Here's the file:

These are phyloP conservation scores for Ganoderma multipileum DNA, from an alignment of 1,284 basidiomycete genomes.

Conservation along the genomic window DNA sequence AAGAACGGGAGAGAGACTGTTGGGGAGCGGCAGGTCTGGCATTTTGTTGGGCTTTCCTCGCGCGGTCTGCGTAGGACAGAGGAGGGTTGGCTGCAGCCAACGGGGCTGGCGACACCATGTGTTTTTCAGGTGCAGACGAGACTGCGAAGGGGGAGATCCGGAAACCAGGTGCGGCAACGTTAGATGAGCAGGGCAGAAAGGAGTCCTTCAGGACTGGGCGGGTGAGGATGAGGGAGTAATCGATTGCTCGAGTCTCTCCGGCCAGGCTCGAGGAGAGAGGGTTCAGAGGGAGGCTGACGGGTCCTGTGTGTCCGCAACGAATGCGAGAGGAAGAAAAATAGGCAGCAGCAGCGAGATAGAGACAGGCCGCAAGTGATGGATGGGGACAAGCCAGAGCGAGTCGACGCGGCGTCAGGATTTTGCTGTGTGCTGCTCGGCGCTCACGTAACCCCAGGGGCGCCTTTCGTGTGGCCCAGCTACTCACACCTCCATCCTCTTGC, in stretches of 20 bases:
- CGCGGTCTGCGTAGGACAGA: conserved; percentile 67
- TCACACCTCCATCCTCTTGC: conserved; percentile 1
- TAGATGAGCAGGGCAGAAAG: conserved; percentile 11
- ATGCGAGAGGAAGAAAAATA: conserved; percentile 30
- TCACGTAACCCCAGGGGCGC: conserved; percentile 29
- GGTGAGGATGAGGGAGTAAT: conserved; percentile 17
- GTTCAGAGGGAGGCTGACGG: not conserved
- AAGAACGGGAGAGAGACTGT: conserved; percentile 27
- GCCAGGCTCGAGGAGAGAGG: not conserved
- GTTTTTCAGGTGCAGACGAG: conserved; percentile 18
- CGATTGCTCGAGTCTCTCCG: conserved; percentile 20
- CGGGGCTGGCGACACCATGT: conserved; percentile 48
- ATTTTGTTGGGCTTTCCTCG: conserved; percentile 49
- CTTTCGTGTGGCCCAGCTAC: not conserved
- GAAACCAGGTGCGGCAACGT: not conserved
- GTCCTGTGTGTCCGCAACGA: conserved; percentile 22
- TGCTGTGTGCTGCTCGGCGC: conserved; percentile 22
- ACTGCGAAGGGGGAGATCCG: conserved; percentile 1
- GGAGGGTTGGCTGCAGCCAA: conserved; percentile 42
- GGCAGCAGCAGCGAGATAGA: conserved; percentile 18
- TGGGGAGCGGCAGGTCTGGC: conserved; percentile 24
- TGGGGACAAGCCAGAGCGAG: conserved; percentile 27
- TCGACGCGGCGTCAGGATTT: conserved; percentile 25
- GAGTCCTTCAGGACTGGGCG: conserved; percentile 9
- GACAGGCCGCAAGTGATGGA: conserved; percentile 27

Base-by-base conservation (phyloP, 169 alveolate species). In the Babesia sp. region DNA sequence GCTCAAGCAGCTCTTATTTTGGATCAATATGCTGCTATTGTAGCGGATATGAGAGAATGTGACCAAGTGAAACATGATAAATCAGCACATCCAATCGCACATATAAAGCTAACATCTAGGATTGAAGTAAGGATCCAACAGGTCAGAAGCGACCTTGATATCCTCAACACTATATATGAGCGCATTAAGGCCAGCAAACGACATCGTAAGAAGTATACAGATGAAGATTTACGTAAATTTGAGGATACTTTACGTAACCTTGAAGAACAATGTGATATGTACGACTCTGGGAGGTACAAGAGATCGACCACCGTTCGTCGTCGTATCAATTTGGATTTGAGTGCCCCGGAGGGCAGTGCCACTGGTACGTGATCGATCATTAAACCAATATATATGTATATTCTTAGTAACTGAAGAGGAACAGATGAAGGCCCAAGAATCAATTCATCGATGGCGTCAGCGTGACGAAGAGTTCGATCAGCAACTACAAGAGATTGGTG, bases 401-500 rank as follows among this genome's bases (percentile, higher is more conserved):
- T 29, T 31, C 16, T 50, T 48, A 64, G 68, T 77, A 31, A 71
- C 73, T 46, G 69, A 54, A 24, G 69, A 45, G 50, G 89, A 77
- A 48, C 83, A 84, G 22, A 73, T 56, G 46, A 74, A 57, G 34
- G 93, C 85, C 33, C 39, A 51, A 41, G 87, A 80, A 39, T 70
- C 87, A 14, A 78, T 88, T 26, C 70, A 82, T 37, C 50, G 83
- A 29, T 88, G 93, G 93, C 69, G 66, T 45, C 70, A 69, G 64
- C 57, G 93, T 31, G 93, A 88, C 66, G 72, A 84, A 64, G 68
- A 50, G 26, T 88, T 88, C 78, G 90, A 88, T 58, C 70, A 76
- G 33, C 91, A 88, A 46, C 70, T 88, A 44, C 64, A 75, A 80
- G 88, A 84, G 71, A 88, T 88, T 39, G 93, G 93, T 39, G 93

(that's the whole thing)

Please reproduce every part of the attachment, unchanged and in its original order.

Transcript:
These are phyloP conservation scores for Ganoderma multipileum DNA, from an alignment of 1,284 basidiomycete genomes.

Conservation along the genomic window DNA sequence AAGAACGGGAGAGAGACTGTTGGGGAGCGGCAGGTCTGGCATTTTGTTGGGCTTTCCTCGCGCGGTCTGCGTAGGACAGAGGAGGGTTGGCTGCAGCCAACGGGGCTGGCGACACCATGTGTTTTTCAGGTGCAGACGAGACTGCGAAGGGGGAGATCCGGAAACCAGGTGCGGCAACGTTAGATGAGCAGGGCAGAAAGGAGTCCTTCAGGACTGGGCGGGTGAGGATGAGGGAGTAATCGATTGCTCGAGTCTCTCCGGCCAGGCTCGAGGAGAGAGGGTTCAGAGGGAGGCTGACGGGTCCTGTGTGTCCGCAACGAATGCGAGAGGAAGAAAAATAGGCAGCAGCAGCGAGATAGAGACAGGCCGCAAGTGATGGATGGGGACAAGCCAGAGCGAGTCGACGCGGCGTCAGGATTTTGCTGTGTGCTGCTCGGCGCTCACGTAACCCCAGGGGCGCCTTTCGTGTGGCCCAGCTACTCACACCTCCATCCTCTTGC, in stretches of 20 bases:
- CGCGGTCTGCGTAGGACAGA: conserved; percentile 67
- TCACACCTCCATCCTCTTGC: conserved; percentile 1
- TAGATGAGCAGGGCAGAAAG: conserved; percentile 11
- ATGCGAGAGGAAGAAAAATA: conserved; percentile 30
- TCACGTAACCCCAGGGGCGC: conserved; percentile 29
- GGTGAGGATGAGGGAGTAAT: conserved; percentile 17
- GTTCAGAGGGAGGCTGACGG: not conserved
- AAGAACGGGAGAGAGACTGT: conserved; percentile 27
- GCCAGGCTCGAGGAGAGAGG: not conserved
- GTTTTTCAGGTGCAGACGAG: conserved; percentile 18
- CGATTGCTCGAGTCTCTCCG: conserved; percentile 20
- CGGGGCTGGCGACACCATGT: conserved; percentile 48
- ATTTTGTTGGGCTTTCCTCG: conserved; percentile 49
- CTTTCGTGTGGCCCAGCTAC: not conserved
- GAAACCAGGTGCGGCAACGT: not conserved
- GTCCTGTGTGTCCGCAACGA: conserved; percentile 22
- TGCTGTGTGCTGCTCGGCGC: conserved; percentile 22
- ACTGCGAAGGGGGAGATCCG: conserved; percentile 1
- GGAGGGTTGGCTGCAGCCAA: conserved; percentile 42
- GGCAGCAGCAGCGAGATAGA: conserved; percentile 18
- TGGGGAGCGGCAGGTCTGGC: conserved; percentile 24
- TGGGGACAAGCCAGAGCGAG: conserved; percentile 27
- TCGACGCGGCGTCAGGATTT: conserved; percentile 25
- GAGTCCTTCAGGACTGGGCG: conserved; percentile 9
- GACAGGCCGCAAGTGATGGA: conserved; percentile 27

Base-by-base conservation (phyloP, 169 alveolate species). In the Babesia sp. region DNA sequence GCTCAAGCAGCTCTTATTTTGGATCAATATGCTGCTATTGTAGCGGATATGAGAGAATGTGACCAAGTGAAACATGATAAATCAGCACATCCAATCGCACATATAAAGCTAACATCTAGGATTGAAGTAAGGATCCAACAGGTCAGAAGCGACCTTGATATCCTCAACACTATATATGAGCGCATTAAGGCCAGCAAACGACATCGTAAGAAGTATACAGATGAAGATTTACGTAAATTTGAGGATACTTTACGTAACCTTGAAGAACAATGTGATATGTACGACTCTGGGAGGTACAAGAGATCGACCACCGTTCGTCGTCGTATCAATTTGGATTTGAGTGCCCCGGAGGGCAGTGCCACTGGTACGTGATCGATCATTAAACCAATATATATGTATATTCTTAGTAACTGAAGAGGAACAGATGAAGGCCCAAGAATCAATTCATCGATGGCGTCAGCGTGACGAAGAGTTCGATCAGCAACTACAAGAGATTGGTG, bases 401-500 rank as follows among this genome's bases (percentile, higher is more conserved):
- T 29, T 31, C 16, T 50, T 48, A 64, G 68, T 77, A 31, A 71
- C 73, T 46, G 69, A 54, A 24, G 69, A 45, G 50, G 89, A 77
- A 48, C 83, A 84, G 22, A 73, T 56, G 46, A 74, A 57, G 34
- G 93, C 85, C 33, C 39, A 51, A 41, G 87, A 80, A 39, T 70
- C 87, A 14, A 78, T 88, T 26, C 70, A 82, T 37, C 50, G 83
- A 29, T 88, G 93, G 93, C 69, G 66, T 45, C 70, A 69, G 64
- C 57, G 93, T 31, G 93, A 88, C 66, G 72, A 84, A 64, G 68
- A 50, G 26, T 88, T 88, C 78, G 90, A 88, T 58, C 70, A 76
- G 33, C 91, A 88, A 46, C 70, T 88, A 44, C 64, A 75, A 80
- G 88, A 84, G 71, A 88, T 88, T 39, G 93, G 93, T 39, G 93